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The Frog Species That Can Evolve At Super Speed And The Suicide Of The Scientist Studying Them

Experience the darker side of evolutionary theory. Jean-Baptiste Lamarck's theory of evolution (you can pass down traits that you pick up during your own lifetime) was largely considered to be completely bogus until some fast-evolving frogs gave it a second wind. Then things got really crazy. Skip ahead to 22:48 for a mind-blowing update to classic evolutionary theory. A rat mother's licking can fundamentally shift the personality of the baby? SCIENCE!

The Frog Species That Can Evolve At Super Speed And The Suicide Of The Scientist Studying Them
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Shanda Lynn Poitra was born and raised on the Turtle Mountain Reservation in Belcourt, North Dakota. She lived there until she was 24 years old when she left for college at the University of North Dakota in Grand Forks.

"Unfortunately," she says, "I took my bad relationship with me. At the time, I didn't realize it was so bad, much less, abusive. Seeing and hearing about abusive relationships while growing up gave me the mentality that it was just a normal way of life."

Those college years away from home were difficult for a lot of reasons. She had three small children — two in diapers, one in elementary school — as well as a full-time University class schedule and a part-time job as a housekeeper.

"I wore many masks back then and clothing that would cover the bruises," she remembers. "Despite the darkness that I was living in, I was a great student; I knew that no matter what, I HAD to succeed. I knew there was more to my future than what I was living, so I kept working hard."

While searching for an elective class during this time, she came across a one-credit, 20-hour IMPACT self-defense class that could be done over a weekend. That single credit changed her life forever. It helped give her the confidence to leave her abusive relationship and inspired her to bring IMPACT classes to other Native women in her community.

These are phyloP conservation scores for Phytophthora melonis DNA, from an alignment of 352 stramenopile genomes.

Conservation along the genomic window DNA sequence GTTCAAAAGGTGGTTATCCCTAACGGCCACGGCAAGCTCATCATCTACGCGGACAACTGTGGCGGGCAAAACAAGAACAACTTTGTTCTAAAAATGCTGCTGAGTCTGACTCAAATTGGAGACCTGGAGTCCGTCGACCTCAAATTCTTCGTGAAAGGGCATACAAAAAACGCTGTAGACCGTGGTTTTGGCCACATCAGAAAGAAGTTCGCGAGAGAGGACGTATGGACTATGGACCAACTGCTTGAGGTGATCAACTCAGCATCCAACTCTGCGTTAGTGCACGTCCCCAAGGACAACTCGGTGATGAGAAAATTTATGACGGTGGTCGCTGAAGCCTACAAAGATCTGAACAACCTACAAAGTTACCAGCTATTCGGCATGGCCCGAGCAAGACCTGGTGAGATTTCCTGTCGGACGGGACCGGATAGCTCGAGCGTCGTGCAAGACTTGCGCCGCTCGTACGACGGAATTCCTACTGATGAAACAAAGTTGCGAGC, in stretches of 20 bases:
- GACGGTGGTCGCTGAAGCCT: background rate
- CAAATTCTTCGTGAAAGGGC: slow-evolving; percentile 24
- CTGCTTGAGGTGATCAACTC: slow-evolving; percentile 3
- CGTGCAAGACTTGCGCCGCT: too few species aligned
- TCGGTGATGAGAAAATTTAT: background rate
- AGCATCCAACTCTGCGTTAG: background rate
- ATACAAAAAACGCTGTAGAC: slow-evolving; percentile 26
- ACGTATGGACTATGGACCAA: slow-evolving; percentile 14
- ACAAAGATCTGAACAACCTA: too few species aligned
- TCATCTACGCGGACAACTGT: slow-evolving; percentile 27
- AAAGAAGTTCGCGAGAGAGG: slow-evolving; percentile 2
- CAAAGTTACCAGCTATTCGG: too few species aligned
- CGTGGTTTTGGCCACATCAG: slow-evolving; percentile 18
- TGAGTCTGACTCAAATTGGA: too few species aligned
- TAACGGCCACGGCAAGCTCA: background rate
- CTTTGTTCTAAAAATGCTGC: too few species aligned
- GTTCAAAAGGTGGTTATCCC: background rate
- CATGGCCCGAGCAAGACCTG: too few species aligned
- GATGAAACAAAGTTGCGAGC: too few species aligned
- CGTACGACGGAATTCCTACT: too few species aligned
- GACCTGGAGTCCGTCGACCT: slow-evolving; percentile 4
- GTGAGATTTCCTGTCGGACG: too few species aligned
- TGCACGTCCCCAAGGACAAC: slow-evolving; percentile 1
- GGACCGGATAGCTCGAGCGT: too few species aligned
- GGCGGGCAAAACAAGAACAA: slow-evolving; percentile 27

I walked into class on a Friday thinking that I would simply learn how to handle a person trying to rob me, and I walked out on a Sunday evening with a voice so powerful that I could handle the most passive attacks to my being, along with physical attacks."

It didn't take long for her to notice the difference the class was making in her life.

"I was setting boundaries and people were either respecting them or not, but I was able to acknowledge who was worth keeping in my life and who wasn't," she says.

Following the class, she also joined a roller derby league where she met many other powerful women who inspired her — and during that summer, she found the courage to leave her abuser.

"As afraid as I was, I finally had the courage to report the abuse to legal authorities, and I had the support of friends and family who provided comfort for my children and I during this time," she says.

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Jeff Bridges photo by Gage Skidmore/Wikicommons

An image from Jeff Bridges' personal note on his website

Way to bury the lead, Jeff! Yesterday's news of Jeff Bridges' cancer remission revealed the beloved Hollywood icon also faced COVID 19, which had him hospitalized for over a month. This put many things on hold, including filming for his new FX thriller series Old Man.

Taking on chemotherapy is no easy task. Pile that onto losing smell, restricted breathing, and medical isolation, and anyone would want to throw in the towel. But for the ever optimistic Bridges, dealing with two health crises simultaneously became a beautiful life lesson, which he shared in a handwritten letter found on his website.


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